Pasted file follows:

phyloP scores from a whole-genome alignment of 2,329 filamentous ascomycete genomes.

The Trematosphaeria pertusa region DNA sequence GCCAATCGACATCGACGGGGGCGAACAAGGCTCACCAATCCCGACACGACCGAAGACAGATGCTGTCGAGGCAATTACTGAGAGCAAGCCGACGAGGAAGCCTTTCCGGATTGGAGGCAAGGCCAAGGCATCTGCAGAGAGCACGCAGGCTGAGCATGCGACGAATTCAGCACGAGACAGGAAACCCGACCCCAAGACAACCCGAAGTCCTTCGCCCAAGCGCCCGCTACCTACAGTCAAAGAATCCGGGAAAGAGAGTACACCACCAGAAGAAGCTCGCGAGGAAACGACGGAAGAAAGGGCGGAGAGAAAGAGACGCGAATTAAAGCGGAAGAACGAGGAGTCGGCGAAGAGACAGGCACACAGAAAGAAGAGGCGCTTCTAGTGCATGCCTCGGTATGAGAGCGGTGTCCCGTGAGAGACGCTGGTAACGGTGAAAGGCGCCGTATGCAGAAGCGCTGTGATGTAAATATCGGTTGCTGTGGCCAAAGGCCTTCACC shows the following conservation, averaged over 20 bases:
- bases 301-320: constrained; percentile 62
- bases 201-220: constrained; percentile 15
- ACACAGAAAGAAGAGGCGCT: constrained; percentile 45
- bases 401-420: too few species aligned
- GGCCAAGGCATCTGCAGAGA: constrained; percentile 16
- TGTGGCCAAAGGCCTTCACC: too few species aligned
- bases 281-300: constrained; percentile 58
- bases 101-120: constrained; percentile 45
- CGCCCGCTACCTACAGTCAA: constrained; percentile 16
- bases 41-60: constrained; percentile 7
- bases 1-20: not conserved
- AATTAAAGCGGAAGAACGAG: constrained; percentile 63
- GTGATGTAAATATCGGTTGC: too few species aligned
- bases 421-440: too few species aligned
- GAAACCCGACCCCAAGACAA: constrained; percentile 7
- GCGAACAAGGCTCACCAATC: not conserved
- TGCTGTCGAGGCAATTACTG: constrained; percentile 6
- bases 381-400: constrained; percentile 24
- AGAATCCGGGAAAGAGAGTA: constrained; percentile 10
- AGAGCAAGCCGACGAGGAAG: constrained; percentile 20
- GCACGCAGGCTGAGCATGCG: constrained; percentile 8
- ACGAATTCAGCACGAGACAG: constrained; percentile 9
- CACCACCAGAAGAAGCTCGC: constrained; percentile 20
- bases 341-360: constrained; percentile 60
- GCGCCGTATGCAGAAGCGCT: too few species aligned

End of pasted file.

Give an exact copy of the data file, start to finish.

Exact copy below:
phyloP scores from a whole-genome alignment of 2,329 filamentous ascomycete genomes.

The Trematosphaeria pertusa region DNA sequence GCCAATCGACATCGACGGGGGCGAACAAGGCTCACCAATCCCGACACGACCGAAGACAGATGCTGTCGAGGCAATTACTGAGAGCAAGCCGACGAGGAAGCCTTTCCGGATTGGAGGCAAGGCCAAGGCATCTGCAGAGAGCACGCAGGCTGAGCATGCGACGAATTCAGCACGAGACAGGAAACCCGACCCCAAGACAACCCGAAGTCCTTCGCCCAAGCGCCCGCTACCTACAGTCAAAGAATCCGGGAAAGAGAGTACACCACCAGAAGAAGCTCGCGAGGAAACGACGGAAGAAAGGGCGGAGAGAAAGAGACGCGAATTAAAGCGGAAGAACGAGGAGTCGGCGAAGAGACAGGCACACAGAAAGAAGAGGCGCTTCTAGTGCATGCCTCGGTATGAGAGCGGTGTCCCGTGAGAGACGCTGGTAACGGTGAAAGGCGCCGTATGCAGAAGCGCTGTGATGTAAATATCGGTTGCTGTGGCCAAAGGCCTTCACC shows the following conservation, averaged over 20 bases:
- bases 301-320: constrained; percentile 62
- bases 201-220: constrained; percentile 15
- ACACAGAAAGAAGAGGCGCT: constrained; percentile 45
- bases 401-420: too few species aligned
- GGCCAAGGCATCTGCAGAGA: constrained; percentile 16
- TGTGGCCAAAGGCCTTCACC: too few species aligned
- bases 281-300: constrained; percentile 58
- bases 101-120: constrained; percentile 45
- CGCCCGCTACCTACAGTCAA: constrained; percentile 16
- bases 41-60: constrained; percentile 7
- bases 1-20: not conserved
- AATTAAAGCGGAAGAACGAG: constrained; percentile 63
- GTGATGTAAATATCGGTTGC: too few species aligned
- bases 421-440: too few species aligned
- GAAACCCGACCCCAAGACAA: constrained; percentile 7
- GCGAACAAGGCTCACCAATC: not conserved
- TGCTGTCGAGGCAATTACTG: constrained; percentile 6
- bases 381-400: constrained; percentile 24
- AGAATCCGGGAAAGAGAGTA: constrained; percentile 10
- AGAGCAAGCCGACGAGGAAG: constrained; percentile 20
- GCACGCAGGCTGAGCATGCG: constrained; percentile 8
- ACGAATTCAGCACGAGACAG: constrained; percentile 9
- CACCACCAGAAGAAGCTCGC: constrained; percentile 20
- bases 341-360: constrained; percentile 60
- GCGCCGTATGCAGAAGCGCT: too few species aligned